"Not on View," a textile installation on a historic canopy bed in the museum’s East Bedchamber reflecting on the history of the Female Stranger, a local legend about a gravely ill woman who arrived at the hotel under mysterious circumstances in 1816 and passed away shortly after her arrival. The canopy is made out of custom-printed textiles and features silhouettes of anonymous women found in the collection of the Metropolitan Museum of Art. A nearby stone vessel houses a speaker which plays an audio recording of a woman crying. The vessel bears an inscription from Alexander Pope’s “Elegy to the Memory of an Unfortunate Lady”: “Grieve for an hour, perhaps, then mourn a year.” The artists see these pieces as a testament to all of the unnamed people who have traversed this historical space and, more broadly, to all of the “strangers” who are part of American history, but have been forgotten or overlooked.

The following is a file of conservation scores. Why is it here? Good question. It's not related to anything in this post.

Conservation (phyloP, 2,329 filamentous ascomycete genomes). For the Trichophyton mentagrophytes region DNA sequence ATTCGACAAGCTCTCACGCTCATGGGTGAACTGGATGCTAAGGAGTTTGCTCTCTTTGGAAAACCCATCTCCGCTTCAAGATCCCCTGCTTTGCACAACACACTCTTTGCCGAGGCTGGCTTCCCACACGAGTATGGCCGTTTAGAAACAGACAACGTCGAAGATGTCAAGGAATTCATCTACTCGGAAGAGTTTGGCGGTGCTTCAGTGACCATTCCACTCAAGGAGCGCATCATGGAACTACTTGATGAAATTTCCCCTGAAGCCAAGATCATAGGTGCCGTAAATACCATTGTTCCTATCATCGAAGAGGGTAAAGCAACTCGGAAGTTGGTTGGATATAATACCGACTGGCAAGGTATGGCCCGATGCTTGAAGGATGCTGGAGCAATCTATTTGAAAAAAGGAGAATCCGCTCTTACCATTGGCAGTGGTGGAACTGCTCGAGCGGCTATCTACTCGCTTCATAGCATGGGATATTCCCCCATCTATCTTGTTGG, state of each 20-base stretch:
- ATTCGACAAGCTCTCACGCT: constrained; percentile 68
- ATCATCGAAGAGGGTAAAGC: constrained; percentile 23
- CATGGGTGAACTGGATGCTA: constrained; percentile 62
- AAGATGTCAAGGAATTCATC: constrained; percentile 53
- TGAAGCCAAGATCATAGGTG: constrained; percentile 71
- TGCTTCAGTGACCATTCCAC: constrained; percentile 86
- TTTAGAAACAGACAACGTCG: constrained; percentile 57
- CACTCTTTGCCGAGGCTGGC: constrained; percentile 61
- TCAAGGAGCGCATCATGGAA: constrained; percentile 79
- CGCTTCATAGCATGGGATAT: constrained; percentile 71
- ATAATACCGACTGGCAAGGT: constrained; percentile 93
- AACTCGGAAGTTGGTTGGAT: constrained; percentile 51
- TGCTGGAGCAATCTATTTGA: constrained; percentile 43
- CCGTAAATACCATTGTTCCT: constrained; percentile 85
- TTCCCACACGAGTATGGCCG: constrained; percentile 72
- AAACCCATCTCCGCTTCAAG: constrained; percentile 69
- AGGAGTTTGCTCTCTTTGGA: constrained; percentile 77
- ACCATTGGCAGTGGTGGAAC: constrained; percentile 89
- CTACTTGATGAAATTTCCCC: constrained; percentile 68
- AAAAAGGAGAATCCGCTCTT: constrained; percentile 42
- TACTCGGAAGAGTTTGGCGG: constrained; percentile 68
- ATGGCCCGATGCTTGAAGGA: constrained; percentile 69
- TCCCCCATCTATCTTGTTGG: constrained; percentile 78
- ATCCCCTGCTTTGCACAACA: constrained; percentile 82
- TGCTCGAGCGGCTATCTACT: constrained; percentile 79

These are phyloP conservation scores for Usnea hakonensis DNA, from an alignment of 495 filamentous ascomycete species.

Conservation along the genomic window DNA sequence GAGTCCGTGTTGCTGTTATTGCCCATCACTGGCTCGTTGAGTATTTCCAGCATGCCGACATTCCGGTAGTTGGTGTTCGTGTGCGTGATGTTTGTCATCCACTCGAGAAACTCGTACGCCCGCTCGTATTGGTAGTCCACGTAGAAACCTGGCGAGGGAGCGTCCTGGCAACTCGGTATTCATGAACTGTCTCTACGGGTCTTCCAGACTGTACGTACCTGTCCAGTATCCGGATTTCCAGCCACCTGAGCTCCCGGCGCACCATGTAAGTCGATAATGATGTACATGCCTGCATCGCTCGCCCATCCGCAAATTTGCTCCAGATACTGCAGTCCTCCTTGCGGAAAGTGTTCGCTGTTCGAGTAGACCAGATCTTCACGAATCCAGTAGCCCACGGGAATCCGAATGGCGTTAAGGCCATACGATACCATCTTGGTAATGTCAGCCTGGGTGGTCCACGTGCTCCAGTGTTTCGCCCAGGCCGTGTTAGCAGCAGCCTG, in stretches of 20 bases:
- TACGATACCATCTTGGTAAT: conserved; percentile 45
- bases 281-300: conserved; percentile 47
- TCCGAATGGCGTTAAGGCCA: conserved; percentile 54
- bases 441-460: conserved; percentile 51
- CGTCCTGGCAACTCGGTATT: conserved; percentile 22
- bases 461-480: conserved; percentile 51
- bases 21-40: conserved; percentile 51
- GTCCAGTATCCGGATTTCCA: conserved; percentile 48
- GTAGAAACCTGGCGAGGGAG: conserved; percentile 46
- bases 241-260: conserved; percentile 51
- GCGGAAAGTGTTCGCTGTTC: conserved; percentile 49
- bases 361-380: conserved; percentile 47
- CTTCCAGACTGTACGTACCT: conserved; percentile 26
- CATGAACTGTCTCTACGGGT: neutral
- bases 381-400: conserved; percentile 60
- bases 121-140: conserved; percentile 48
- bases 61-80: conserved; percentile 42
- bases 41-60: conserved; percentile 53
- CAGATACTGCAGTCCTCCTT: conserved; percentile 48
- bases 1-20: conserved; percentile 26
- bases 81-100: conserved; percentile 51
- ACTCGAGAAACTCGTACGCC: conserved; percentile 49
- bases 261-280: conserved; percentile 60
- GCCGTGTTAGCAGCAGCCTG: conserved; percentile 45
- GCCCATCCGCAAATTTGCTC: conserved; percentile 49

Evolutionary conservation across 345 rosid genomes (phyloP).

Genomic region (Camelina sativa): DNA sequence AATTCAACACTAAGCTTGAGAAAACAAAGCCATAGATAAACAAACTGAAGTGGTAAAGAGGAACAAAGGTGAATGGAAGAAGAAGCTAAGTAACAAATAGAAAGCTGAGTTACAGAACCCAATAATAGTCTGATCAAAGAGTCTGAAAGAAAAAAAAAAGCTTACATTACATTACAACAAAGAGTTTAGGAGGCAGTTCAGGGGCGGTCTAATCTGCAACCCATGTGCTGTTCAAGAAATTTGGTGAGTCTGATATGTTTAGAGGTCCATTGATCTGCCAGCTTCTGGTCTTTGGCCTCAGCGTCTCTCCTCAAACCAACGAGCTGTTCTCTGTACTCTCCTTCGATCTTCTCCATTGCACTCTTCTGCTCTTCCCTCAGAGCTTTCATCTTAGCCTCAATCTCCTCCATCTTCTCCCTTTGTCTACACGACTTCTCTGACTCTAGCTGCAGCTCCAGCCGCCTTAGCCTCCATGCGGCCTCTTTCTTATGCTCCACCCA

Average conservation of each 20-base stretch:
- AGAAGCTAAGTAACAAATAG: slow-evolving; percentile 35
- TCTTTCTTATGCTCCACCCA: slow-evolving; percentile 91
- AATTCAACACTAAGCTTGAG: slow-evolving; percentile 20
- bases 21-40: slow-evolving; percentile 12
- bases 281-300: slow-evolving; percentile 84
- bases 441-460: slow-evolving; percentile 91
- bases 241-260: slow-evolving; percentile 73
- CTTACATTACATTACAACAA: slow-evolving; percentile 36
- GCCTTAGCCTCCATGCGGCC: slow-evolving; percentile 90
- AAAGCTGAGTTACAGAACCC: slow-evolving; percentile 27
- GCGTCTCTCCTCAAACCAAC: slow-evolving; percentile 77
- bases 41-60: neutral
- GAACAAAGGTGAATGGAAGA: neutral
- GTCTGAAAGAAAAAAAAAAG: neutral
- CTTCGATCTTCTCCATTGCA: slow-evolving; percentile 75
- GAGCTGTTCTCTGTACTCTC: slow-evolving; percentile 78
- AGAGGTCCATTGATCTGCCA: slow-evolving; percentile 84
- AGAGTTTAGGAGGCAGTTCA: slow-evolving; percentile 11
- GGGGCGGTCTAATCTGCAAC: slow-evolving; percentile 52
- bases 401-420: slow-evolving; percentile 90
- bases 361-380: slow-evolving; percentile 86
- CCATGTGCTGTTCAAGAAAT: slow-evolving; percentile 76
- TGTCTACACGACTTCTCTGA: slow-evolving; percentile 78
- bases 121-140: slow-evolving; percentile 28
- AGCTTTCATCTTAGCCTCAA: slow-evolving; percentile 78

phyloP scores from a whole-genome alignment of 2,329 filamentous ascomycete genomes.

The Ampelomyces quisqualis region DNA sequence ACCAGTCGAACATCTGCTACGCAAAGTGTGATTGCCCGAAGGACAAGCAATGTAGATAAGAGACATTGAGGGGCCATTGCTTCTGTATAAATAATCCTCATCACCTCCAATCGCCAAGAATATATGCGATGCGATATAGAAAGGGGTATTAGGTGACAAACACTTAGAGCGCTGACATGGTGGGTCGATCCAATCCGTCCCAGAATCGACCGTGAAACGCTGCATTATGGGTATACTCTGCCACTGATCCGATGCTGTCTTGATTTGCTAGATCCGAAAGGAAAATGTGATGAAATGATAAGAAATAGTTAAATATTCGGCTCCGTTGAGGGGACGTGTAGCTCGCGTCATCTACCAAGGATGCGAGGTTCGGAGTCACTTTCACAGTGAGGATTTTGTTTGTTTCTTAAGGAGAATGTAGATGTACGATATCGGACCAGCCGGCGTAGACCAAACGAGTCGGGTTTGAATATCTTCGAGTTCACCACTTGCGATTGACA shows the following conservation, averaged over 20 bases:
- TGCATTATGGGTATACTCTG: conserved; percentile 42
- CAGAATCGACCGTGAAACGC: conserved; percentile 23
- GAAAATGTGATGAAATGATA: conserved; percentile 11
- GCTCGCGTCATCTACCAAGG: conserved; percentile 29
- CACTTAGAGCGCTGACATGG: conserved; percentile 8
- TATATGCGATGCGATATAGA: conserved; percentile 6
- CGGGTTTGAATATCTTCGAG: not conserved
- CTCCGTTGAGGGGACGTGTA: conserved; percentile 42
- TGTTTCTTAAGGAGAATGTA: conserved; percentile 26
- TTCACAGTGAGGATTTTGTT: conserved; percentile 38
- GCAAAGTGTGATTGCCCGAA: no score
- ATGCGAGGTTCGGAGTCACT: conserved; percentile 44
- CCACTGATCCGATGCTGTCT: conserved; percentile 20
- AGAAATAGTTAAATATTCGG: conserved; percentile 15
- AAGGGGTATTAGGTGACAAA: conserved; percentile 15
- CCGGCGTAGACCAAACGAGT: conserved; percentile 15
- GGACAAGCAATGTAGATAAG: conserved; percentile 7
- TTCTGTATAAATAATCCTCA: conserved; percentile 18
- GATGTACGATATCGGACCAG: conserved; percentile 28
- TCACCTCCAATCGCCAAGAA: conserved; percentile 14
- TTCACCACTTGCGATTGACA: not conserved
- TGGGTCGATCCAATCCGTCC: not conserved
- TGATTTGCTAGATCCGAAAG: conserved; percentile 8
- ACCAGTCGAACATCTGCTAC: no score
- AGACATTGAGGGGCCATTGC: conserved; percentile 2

We would like to thank Stewart, Lauren, everyone at Gadsby’s Tavern Museum and at Area 405 for hosting us in Alexandria, Virginia and Baltimore, Maryland. We hope that you will visit Gadsby’s Tavern Museum where the installation will be on display until September 3, 2017.
From Instagram: #centennialoftheeveryday
In this episode, we sit down with David Davis, a professor of English and Southern Studies at Mercer University, to discuss the telling of a southern reality in S-Town. With around 40 million downloads, Brian Reed’s hit podcast S-Town prevails in the American conscious and understanding of the south. We look at how Reed’s telling takes a real story of human complexity and frames it as quasi-fiction, buying into southern gothic tropes and obscuring the lives of his subjects with a thin layer of regional gold.